BC & DR Plans: Don’t Worry About the Fluff

So when was the last time you found what you wanted in a document without having to dig through pages and pages of information? Do you find that so much of what is in the document doesn’t really need to be there? Is it irrelevant? Is it fluff material just so the volume of the document looks good? In many cases it turns out the document is basically built on the foundation of quantity over quality. That means most of the document – the stuff yo don’t need – is just fluff. Continue reading

BCM & DR: Learn From What Goes Right, As Well As What Goes Wrong

So things didn’t go as well as you planned; either your project implementation didn’t go the way you wanted – without any hiccups – or your organization didn’t respond the way you’d expected them to when the proverbial hit the fan. Well, get used to it. That’s the way things go. You always plan for the worst and hope for the best and having a project management background as well as my BCM/DR background, things don’t always go as planned no matter how hard you try. However, if something does go wrong, it’s a good idea to learn from it. Continue reading

Hello StoneRoad followers,

We’re thrilled to let you know that two books by our founder, A.Alex Fullick are now back in stock on Amazon.  It was enough to know they’ve sold out a couple of times and now we’re happy they are back and available once more…hopefully no more “Temporarily out of stock” messages for awhile.

1) Business Impact Analysis – Building the Foundation for a Strong Business Continuity Program

2) Testing Disaster Recovery and Business Continuity Plans: How to Plan and Execute Successful Tests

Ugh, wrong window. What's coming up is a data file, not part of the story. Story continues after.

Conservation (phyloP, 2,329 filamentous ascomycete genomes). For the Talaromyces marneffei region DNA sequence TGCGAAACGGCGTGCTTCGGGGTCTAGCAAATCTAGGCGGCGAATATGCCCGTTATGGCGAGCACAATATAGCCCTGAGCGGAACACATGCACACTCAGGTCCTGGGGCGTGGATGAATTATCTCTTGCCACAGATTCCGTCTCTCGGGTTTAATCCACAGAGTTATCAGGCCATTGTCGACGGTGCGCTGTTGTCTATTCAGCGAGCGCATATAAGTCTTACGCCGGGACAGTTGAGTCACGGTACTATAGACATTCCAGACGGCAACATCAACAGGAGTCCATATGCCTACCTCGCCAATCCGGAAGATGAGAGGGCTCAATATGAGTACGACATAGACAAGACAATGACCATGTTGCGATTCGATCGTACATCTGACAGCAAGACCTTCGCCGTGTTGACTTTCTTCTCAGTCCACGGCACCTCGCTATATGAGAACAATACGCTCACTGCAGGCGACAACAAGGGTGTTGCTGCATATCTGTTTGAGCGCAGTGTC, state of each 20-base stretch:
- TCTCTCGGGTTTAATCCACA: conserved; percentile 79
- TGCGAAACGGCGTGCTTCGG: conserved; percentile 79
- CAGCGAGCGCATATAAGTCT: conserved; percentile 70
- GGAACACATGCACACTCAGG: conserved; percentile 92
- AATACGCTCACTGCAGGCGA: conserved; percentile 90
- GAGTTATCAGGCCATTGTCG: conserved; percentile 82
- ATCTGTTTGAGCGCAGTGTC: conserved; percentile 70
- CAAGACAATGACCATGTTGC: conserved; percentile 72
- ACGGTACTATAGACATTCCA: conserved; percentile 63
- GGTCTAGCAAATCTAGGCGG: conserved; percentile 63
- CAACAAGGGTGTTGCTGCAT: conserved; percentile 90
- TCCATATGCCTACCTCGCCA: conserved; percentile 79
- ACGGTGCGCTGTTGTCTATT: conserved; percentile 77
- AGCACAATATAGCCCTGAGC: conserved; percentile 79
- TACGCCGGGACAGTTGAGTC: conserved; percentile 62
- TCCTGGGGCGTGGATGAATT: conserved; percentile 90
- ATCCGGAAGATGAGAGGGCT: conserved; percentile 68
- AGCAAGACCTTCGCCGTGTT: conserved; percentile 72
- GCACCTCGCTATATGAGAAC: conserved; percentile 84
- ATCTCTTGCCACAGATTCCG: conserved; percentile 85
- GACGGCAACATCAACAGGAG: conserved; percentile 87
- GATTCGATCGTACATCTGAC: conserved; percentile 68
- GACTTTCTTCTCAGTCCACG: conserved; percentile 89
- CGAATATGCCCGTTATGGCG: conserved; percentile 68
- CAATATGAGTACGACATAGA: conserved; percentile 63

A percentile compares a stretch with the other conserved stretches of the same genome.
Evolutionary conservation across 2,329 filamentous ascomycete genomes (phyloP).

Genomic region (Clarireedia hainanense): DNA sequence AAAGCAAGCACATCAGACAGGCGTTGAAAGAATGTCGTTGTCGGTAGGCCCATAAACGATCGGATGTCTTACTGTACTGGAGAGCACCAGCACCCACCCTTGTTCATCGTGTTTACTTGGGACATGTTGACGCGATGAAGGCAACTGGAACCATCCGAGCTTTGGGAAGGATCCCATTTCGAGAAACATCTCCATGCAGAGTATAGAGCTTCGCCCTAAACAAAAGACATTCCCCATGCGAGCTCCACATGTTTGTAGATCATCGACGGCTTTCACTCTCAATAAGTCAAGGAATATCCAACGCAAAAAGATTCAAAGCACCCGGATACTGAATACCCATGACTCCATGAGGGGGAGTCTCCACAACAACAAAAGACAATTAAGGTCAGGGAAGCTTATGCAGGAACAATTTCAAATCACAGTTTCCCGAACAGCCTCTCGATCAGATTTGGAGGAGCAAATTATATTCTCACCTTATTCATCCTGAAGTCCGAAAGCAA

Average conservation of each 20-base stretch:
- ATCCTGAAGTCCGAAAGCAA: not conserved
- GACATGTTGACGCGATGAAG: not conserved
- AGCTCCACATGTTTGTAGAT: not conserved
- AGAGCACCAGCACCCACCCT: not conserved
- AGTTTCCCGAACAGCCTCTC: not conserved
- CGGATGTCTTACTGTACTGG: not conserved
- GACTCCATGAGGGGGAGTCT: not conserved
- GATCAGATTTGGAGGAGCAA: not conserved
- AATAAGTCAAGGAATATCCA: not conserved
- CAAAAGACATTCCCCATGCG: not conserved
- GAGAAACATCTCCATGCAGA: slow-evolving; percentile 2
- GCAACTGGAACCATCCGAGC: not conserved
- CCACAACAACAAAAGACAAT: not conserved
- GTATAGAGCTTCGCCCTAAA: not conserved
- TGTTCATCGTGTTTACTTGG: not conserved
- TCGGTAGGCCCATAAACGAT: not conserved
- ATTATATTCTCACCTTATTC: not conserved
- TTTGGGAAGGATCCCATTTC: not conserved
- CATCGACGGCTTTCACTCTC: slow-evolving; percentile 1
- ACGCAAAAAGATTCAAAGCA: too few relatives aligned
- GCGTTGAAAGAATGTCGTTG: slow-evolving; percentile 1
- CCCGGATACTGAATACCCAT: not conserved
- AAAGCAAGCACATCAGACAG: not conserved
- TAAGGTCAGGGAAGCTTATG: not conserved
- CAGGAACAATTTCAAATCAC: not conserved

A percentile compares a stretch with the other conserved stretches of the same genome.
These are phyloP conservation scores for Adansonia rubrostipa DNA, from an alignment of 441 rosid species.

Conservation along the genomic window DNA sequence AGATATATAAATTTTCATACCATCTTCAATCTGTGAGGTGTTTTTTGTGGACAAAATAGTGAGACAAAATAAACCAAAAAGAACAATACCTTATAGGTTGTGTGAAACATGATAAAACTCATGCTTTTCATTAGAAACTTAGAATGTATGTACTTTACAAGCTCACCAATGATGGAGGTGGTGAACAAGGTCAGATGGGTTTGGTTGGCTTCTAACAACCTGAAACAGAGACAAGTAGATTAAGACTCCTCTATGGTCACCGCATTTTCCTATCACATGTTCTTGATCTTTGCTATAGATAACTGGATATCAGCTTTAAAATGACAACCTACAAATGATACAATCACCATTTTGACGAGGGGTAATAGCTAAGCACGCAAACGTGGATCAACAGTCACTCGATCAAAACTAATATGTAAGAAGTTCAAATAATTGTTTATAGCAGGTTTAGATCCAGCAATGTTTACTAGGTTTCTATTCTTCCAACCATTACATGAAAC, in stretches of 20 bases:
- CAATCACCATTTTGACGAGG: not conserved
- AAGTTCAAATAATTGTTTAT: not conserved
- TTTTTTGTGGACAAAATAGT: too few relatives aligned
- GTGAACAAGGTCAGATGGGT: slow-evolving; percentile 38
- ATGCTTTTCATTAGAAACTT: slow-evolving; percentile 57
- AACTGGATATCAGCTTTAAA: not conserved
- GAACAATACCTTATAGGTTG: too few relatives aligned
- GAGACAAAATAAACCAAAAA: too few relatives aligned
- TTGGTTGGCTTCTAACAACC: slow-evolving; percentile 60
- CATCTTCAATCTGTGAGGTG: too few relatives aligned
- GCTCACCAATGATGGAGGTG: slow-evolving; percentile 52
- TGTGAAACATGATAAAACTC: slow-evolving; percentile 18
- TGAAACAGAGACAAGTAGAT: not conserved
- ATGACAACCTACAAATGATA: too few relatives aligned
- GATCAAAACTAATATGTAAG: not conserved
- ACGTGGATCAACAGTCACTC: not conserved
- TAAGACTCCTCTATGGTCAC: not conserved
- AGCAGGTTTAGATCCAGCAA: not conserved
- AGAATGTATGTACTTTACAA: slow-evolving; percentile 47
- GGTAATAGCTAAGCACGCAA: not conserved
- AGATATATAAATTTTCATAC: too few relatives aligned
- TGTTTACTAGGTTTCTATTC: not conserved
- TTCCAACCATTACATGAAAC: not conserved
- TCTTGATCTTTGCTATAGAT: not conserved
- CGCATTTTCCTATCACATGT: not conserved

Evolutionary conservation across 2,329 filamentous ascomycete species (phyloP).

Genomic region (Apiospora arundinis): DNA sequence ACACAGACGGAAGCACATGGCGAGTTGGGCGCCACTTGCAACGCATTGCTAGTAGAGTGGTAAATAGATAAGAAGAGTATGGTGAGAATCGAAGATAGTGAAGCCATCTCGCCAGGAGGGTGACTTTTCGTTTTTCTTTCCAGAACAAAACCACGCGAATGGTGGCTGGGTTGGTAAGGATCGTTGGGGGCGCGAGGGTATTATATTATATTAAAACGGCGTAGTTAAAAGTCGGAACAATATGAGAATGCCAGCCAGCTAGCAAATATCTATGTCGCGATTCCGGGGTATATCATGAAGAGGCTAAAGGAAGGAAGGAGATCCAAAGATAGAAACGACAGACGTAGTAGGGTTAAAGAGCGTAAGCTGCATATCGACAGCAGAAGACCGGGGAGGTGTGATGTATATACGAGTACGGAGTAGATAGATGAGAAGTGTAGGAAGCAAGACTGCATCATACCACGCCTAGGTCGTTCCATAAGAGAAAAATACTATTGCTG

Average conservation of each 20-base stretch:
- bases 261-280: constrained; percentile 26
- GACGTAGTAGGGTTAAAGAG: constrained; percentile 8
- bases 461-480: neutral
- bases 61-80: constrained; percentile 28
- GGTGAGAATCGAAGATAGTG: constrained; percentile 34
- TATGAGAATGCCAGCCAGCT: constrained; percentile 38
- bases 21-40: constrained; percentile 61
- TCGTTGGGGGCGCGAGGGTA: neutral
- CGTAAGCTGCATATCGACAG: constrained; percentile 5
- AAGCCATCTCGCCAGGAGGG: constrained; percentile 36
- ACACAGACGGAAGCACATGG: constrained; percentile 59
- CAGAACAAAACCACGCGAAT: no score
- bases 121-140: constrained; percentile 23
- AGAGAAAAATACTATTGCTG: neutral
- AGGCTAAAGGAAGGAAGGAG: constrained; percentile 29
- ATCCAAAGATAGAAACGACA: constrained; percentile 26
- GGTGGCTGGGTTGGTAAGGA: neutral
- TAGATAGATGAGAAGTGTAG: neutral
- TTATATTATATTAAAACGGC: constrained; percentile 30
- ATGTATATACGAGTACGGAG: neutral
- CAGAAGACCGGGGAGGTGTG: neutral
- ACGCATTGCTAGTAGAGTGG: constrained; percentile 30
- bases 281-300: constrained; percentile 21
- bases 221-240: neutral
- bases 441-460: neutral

Well done boss!

The StoneRoad Team (c) 2015 Stone Road Inc

BCM & DR: When to Use Software

Often, when an organization initiates its Business Continuity Management (BCM) / Disaster Recovery (DR) program, it a pretty manual process: documents, power points and spreadsheets abound. They look good and they serve a purposes but when the program needs to mature and grow, the manual maintenance and monitoring processes just can’t keep up properly. Suddenly, the person responsible – use is usually only assigned to BCM/DR part time – can’t keep up and things begin to fall apart. It’s time for some help to automate the BCM process to keep it current and maintainable (not just the plans being maintained). Continue reading

Business Impact Analysis (BIA): It’s Never Right the First Time!!

If you’ve been working in the Business Continuity Management (BCM) or Disaster Recovery Planning (DRP) industry for some time you’ve probably been through a Business Impact Analysis (BIA) project; either from the very first initiation or through a maintenance phase. And if you’re honest with yourself, it probably didn’t go as well as you would have liked. Continue reading

What’s the Fuss About Ebola Self Quarantine?

I don’t get the fuss over wanting people to self-quarantine themselves if they’ve been to, come from or passed through any area that has or has the potential to have, Ebola-like cases. What’s the big deal?

I recall when SARS was seemingly running rampant back about 10 years ago (give or take) that one of the instructions was that if you were in contact with – or could have come in contact with – anyone who may have SARS-like symptoms to stay home for a few days to monitor yourself. You even had to call into a hotline and report yourself. Continue reading

Canadian Disaster and Emergency Planning Changes Forever – Today (October 22, 2014)

Something was bound to happen eventually.  Isn’t that what disaster planning all about; prepare for the unplanned events that can throw things in chaos?   After years of never experiencing any sort of terrorist actions, today that changed in Ottawa, Canada.   Terrorists, which is what they attackers are being called at the moment, shot and killed a RCMP officer guarding the Canadian War Memorial and stormed the Parliament building, where Members of Parliament were actually on site.  On Monday – Oct 20/14 – a radical ran down two Canadian soldiers in uniform; one later dying in hospital. Continue reading